A community of support

As we enter the winter months, I just want to bring greater awareness as to how important our daily interactions are with one another in our homes, as well as in our community.

Saranac Lake has a strong community base. I’m always amazed at the warmth of perfect strangers in our town. It is little things that make a difference in how we experience our day-to-day lives. When people stop to allow pedestrians to cross the street or hold the door open for the person coming into the post office; this creates a sense of warmth and compassion in our daily experiences. Holding people in a place of respect and dignity in our interactions at work and home goes a long way in helping us to feel good about who we are. Taking time to be present and listen to our friends and loved ones helps us all feel appreciated and loved. These are things we sometimes forget to do as we go about our daily lives.

In the winter months we tend to spend more time indoors. The gray days with little sunlight can be hard on us. It is easy to feel an increase in symptoms of depression or anxiety. Some people sink so deeply into a state of hopelessness that they contemplate suicide. It is always surprising when someone dies by suicide and we wonder what we could have done to help. While we are fortunate to have many mental health resources in our community, the most important people in our lives are people we interact with on a daily basis. When people have thoughts of suicide, it is hard for them to share these thoughts directly. It is more common for someone with suicidal thoughts to drop subtle hints. It is so important to be open to listening to other people’s fears, doubts and anxieties. Let them know that you care and are present for them.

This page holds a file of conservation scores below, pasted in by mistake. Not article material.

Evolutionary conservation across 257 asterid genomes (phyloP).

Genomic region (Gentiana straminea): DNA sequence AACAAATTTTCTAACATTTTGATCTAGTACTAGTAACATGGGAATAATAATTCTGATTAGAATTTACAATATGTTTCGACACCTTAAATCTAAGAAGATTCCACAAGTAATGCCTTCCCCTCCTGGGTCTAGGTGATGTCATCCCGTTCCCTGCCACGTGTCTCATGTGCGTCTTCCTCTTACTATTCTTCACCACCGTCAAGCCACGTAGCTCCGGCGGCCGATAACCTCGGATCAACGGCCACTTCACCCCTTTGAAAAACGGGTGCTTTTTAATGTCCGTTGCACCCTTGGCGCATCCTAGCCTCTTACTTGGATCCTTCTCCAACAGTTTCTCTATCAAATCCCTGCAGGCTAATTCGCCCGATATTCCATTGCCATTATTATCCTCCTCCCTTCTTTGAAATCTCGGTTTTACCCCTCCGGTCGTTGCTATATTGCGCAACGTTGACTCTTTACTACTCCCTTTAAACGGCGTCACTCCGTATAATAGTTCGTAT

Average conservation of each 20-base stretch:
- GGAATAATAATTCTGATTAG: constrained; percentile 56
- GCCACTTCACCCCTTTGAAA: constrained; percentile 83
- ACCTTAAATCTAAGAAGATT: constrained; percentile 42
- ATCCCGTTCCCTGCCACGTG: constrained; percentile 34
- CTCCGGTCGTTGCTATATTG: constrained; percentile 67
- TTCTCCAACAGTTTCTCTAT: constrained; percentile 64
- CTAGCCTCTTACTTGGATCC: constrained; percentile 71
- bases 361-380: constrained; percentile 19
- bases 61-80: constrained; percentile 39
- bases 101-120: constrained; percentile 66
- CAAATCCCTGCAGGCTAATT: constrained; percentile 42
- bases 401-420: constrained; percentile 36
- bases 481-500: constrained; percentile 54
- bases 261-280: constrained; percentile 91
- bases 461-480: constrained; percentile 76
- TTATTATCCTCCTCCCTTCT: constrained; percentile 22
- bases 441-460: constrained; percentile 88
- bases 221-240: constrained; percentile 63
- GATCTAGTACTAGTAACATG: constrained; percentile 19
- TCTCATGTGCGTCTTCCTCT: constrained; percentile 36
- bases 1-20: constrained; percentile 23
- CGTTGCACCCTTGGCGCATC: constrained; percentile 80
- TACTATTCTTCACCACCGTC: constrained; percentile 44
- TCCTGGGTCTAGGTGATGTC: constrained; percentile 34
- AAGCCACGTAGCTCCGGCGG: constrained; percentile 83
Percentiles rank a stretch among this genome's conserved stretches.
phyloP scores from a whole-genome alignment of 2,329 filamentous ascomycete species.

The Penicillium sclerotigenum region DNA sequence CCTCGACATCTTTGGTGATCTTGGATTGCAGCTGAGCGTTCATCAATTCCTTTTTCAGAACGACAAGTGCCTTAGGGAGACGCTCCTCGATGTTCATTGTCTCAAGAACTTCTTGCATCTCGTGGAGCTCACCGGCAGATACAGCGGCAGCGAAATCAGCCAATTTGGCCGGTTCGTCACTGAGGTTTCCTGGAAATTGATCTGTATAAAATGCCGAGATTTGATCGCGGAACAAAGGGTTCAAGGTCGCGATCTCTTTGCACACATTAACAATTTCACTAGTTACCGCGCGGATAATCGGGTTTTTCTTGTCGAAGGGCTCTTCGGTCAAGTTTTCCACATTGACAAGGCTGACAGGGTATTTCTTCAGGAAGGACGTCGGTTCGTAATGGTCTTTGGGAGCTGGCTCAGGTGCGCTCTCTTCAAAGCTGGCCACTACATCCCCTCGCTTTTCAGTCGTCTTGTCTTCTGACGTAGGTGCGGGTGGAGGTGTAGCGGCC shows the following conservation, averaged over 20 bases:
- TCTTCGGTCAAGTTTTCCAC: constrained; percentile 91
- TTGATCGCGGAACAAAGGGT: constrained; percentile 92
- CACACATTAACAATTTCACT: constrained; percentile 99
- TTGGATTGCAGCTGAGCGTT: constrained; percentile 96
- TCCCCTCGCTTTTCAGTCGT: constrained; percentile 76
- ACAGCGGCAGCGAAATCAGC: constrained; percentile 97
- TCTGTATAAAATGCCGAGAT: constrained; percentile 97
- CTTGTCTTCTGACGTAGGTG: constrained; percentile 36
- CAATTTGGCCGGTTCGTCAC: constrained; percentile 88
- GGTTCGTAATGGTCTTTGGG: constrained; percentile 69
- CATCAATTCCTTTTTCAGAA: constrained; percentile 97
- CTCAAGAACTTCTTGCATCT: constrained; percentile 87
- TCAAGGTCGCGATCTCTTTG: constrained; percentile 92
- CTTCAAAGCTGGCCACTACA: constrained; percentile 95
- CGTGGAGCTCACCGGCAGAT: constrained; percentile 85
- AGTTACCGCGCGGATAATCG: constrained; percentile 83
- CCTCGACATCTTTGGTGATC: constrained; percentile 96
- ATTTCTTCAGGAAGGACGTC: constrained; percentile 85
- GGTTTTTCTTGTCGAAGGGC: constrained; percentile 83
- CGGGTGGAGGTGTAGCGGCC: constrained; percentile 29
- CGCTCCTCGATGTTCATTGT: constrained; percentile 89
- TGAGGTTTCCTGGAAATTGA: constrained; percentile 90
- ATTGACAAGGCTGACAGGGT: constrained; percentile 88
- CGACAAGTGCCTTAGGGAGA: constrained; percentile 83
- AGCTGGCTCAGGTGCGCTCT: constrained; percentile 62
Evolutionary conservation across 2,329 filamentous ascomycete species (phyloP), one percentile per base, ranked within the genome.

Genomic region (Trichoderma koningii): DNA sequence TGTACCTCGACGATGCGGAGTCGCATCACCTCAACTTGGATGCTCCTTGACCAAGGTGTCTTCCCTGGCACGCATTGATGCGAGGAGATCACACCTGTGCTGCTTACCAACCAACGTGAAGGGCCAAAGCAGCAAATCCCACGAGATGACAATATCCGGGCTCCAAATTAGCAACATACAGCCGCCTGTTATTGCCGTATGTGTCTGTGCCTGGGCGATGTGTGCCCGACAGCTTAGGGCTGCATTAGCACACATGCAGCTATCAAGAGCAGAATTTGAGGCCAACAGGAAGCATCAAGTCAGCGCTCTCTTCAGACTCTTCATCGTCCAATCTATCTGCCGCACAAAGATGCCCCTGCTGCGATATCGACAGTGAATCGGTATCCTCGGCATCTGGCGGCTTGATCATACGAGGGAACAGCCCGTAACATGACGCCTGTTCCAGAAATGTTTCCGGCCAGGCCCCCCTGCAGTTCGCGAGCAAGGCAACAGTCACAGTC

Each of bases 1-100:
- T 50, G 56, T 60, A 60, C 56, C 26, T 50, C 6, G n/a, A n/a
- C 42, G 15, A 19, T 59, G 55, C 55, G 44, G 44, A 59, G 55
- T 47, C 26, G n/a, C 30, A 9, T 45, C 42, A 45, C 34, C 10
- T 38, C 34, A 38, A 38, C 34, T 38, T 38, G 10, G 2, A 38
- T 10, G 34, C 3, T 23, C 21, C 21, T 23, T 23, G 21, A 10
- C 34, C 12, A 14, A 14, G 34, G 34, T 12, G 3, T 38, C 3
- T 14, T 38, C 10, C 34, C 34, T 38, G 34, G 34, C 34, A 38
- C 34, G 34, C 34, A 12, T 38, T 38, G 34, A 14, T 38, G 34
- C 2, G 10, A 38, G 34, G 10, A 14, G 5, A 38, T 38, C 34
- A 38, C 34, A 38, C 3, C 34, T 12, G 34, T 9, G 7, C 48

Every month the Franklin County Suicide Prevention Coalition meets to explore ways that we can help prevent suicide. We hand out suicide prevention literature, T-shirts and other materials at events such as the farmers market. We offer a Suicide Loss Survivor Group on the third Wednesday of every month for people who have lost loved ones to suicide. We also provide trainings to various groups and are always looking for other places to expand our educational resources. We invite groups who are interested in receiving training on suicide prevention to contact us. We have the resources in our community to prevent suicide. It takes each and every one of us to be present in our lives. We invite you to be part of the discussion of “How we can prevent suicide in our community?” We can make a difference for one another. For more information, contact Franklin County Community Services at 518-891-2280.

Rivka Cilley, a licensed clinical social worker, is based at Sukha Integrative Health in Saranac Lake.

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